Perhaps no one is harder to pin down for an interview than any of the young actors on Stranger Things, including Noah Schnapp, who is one of the ensemble’s breakout stars for his performance as the possessed Will Byers. The main cast -- which also includes Finn Wolfhard, Millie Bobby Brown, Gaten Matarazzo, Caleb McLaughlin and Sadie Sink -- have become Hollywood’s it stars since the show premiered in the summer of 2016 and returned with a highly anticipated second season last Halloween.
In between seasons, Brown booked the Godzilla sequel as well as Calvin Klein’s latest fashion campaign; Wolfhard played Richie in the hugely successful It remake; Matarazzo became the face of Verizon Fios; and Schnapp recently completed filming on the WWII movie Waiting for Anya, opposite veteran actors Anjelica Huston and Jean Reno. Now the cast and crew, including creators the Duffer brothers and executive producer Shawn Levy, are back in Atlanta, where filming on season three of Stranger Things started in late April.
Speaking with ET by phone during a break in production, Schnapp can say very little about the new episodes, which are shrouded in secrecy. “I’m really excited,” he says, adding: “I’m looking forward to working with my cast and crew again.”
There are a few things that audiences now know about the next eight episodes: the show will take place in the summer of 1985; there are some new characters in the mix -- most notably played by Maya Hawke, Cary Elwes and Jake Busey; and Will is going to get a much-deserved break from the “hell” he’s been put through in the first two seasons.
“I’m just really excited that I'm going to have a lot of fun this year,” Schnapp says, speaking to the fact that Will was put through the ringer,spending season two largely possessed by something from the Upside Down after having been rescued from the alternate universe in season one.
But it’s all that torment he’s suffered onscreen that has earned the actor his first-ever MTV Movie and TV Award nomination -- two, in fact, for Most Frightened Performance and Best On-Screen Team -- as well as considerable Emmy buzz for Outstanding Supporting Actor in a Drama Series. If nominated, the 13-year-old would tie with Johnny Crawford (The Rifleman) as the youngest male performer for a drama series ever nominated.
“It’s very cool to be talked about like that,” Schnapp says of the crazy ride he’s been on following the success of the second season, which really pushed the actor to new creative heights. “I remember reading the scripts and just thinking, Oh, yes, I can’t wait to get to do all of this, because in season two, I got to do so many different things.”
Possessed by a being from the Upside Down, Will was slowly tormented by something that the rest of his friends and mother Joyce (Winona Ryder) couldn’t see or comprehend, leading to unexplained seizures, invasive medical examinations and growing isolation.
Ready for a challenge, the actor dove head-first into research, watching videos of people experiencing seizures and reading up on the physiological science behind them. To learn how to play possessed, he turned to none other than The Exorcist. And when it came to some of his emotional scenes, he relied on his experienced scene partner, Ryder, for advice and direction.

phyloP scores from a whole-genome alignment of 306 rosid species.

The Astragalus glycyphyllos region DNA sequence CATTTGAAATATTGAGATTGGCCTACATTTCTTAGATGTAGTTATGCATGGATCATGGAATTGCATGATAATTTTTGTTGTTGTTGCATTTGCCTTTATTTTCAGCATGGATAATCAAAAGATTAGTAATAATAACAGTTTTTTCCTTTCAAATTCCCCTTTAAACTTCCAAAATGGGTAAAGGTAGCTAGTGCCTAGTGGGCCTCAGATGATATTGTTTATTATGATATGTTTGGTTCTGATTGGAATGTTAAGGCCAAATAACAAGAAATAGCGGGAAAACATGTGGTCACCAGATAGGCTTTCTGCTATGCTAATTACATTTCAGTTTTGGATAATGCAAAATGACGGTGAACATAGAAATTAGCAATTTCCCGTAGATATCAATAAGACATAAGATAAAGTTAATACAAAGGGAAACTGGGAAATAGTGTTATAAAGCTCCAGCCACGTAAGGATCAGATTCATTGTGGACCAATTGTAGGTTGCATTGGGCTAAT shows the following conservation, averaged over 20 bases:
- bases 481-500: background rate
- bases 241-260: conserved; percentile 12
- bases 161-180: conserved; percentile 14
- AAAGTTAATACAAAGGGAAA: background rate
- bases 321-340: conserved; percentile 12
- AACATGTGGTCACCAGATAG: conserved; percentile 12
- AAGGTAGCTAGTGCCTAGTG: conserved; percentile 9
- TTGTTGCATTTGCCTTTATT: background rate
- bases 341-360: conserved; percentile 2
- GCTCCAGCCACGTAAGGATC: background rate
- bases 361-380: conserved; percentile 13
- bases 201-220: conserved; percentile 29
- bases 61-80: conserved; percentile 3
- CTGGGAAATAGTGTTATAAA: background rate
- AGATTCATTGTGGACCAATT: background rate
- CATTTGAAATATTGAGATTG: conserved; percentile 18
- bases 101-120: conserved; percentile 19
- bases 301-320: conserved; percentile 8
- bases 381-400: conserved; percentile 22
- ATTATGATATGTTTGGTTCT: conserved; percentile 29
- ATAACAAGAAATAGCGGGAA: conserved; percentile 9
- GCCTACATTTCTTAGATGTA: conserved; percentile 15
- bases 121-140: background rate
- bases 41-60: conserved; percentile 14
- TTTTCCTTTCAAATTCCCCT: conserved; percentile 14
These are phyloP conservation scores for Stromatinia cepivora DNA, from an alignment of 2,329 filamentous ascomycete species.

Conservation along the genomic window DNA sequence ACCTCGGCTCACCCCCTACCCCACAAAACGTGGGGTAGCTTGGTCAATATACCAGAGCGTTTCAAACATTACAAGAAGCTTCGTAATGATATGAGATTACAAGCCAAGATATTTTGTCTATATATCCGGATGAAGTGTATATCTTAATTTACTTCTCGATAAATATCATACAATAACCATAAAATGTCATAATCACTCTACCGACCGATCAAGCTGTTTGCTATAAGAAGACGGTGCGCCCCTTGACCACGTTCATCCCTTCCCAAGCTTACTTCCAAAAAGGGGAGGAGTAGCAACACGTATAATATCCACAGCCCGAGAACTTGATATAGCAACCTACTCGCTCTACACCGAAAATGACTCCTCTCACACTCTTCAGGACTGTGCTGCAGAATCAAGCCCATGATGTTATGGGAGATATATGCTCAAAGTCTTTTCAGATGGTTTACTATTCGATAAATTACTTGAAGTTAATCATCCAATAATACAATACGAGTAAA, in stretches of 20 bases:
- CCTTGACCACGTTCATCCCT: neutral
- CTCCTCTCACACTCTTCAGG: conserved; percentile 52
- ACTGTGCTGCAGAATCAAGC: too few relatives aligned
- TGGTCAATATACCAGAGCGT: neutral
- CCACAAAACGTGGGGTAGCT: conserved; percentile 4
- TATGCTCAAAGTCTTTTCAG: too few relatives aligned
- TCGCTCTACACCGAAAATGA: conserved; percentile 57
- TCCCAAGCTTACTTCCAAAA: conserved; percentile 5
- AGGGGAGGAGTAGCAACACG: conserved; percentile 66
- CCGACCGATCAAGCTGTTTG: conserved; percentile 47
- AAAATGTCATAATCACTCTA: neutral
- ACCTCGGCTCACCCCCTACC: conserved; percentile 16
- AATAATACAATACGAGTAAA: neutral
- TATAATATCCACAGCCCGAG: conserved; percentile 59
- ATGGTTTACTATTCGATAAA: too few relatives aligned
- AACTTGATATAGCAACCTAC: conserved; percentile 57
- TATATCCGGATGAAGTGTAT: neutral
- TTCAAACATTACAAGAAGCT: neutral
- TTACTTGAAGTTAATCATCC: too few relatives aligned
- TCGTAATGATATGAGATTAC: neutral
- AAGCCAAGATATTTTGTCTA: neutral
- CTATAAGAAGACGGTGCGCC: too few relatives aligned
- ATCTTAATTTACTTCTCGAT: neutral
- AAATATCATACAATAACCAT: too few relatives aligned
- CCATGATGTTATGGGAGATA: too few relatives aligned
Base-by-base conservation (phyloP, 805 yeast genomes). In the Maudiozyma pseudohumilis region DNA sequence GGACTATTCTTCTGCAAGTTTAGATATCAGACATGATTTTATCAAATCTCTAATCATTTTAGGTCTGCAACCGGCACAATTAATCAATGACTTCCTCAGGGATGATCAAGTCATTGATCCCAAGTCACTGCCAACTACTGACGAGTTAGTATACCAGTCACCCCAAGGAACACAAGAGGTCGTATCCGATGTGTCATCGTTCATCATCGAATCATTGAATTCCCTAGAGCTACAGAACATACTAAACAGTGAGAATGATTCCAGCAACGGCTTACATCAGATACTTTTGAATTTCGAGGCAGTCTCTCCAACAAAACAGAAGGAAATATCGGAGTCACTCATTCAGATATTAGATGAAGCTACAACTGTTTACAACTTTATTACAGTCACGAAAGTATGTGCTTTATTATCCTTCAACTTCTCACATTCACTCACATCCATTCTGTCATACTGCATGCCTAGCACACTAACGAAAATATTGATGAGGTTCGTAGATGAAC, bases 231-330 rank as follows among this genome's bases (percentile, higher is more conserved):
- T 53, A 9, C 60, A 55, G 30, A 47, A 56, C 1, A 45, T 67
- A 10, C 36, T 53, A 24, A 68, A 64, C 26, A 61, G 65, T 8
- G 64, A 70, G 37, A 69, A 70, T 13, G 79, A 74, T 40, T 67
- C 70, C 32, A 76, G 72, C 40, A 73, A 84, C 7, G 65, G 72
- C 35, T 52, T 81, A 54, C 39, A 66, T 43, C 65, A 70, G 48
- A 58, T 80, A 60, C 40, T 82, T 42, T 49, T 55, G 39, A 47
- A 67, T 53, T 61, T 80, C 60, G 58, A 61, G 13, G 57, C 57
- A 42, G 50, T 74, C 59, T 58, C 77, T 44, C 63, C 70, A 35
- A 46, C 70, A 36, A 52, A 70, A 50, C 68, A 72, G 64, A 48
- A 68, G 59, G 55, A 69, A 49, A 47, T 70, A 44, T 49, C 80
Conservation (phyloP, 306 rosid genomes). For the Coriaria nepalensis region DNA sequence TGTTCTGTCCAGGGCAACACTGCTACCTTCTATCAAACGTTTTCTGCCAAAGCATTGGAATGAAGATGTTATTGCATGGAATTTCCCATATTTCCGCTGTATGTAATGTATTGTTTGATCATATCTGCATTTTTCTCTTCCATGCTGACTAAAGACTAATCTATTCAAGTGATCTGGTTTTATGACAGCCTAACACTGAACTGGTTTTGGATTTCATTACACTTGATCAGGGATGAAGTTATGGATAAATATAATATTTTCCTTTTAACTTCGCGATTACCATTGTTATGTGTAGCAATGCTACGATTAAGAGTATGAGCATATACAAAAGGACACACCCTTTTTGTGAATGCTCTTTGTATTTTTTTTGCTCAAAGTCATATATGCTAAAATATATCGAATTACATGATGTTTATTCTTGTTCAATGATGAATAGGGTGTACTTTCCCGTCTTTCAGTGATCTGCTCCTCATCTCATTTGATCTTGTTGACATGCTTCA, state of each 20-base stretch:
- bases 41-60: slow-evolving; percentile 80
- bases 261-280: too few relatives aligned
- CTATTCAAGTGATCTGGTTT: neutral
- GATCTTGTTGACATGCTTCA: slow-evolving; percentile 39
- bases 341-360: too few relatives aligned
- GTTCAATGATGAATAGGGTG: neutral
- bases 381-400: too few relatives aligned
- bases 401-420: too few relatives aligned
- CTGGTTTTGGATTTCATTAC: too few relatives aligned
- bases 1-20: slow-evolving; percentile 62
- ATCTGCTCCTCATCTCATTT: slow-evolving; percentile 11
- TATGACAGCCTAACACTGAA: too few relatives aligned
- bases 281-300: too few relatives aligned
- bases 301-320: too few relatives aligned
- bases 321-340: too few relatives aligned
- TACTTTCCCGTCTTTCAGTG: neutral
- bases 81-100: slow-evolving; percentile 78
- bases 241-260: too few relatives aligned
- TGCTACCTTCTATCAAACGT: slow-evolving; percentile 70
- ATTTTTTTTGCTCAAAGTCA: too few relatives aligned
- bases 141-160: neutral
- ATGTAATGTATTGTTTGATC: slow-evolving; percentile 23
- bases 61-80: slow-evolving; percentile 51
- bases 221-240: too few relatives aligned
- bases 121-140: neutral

“She talked me through that,” he says, referring to the scene from episode four when Joyce pushes Will to open up to her about what’s happened to him. Growing tearful and visibly upset, Will attempts to explain: “It came for me and I tried to make it go away. But it got me, mom. I felt it everywhere -- everywhere. I still feel it. I just want this to be over.” It’s one of those moments that sends chills up a viewer’s spine -- it did for this writer. “I was really happy how that turned out,” Schnapp says. “What's best about acting is when you get to act off a really good actor.”
That's not always the case for his character, like when he’s in the field alone and supposed to taken over by a creature that’s added in post-production. “I have nothing to act off of. I just have to stare at the sky and yell at it,” he says, adding that a stretch of imagination and trust in the directors is required to pull it off. “It's just nice to see something from paper come to life on the screen.”
Growing up onscreen has also been a strange phenomenon for Schnapp, who was 11 when the show premiered and will be 14 by the time the series returns to Netflix. He likes the idea of having his youth preserved on film, even if it means noticing things that embarrass him as an actor. “I have trouble watching myself sometimes because I nitpick the littlest things,” he admits, while finding it fun to appreciate how much his voice has changed from season one until now.
Ultimately, though, age is just a number on the Stranger Things set, where the biggest stars are the youngest ones. They’re also part of a new generation of actors -- from Young Sheldon’s Iain Armitage to Grown-ish’s Yara Shahidi -- that have recently proven themselves as formidable talents and are earning respect within the industry. Everyone from Ryder to the Duffers and Levy treat each of them like adults, from offering advice to bouncing ideas off of. “They work with us and we have input, too,” Schnapp acknowledges. “It’s nice to be treated like that. That’s definitely the one thing I’m really happy about.”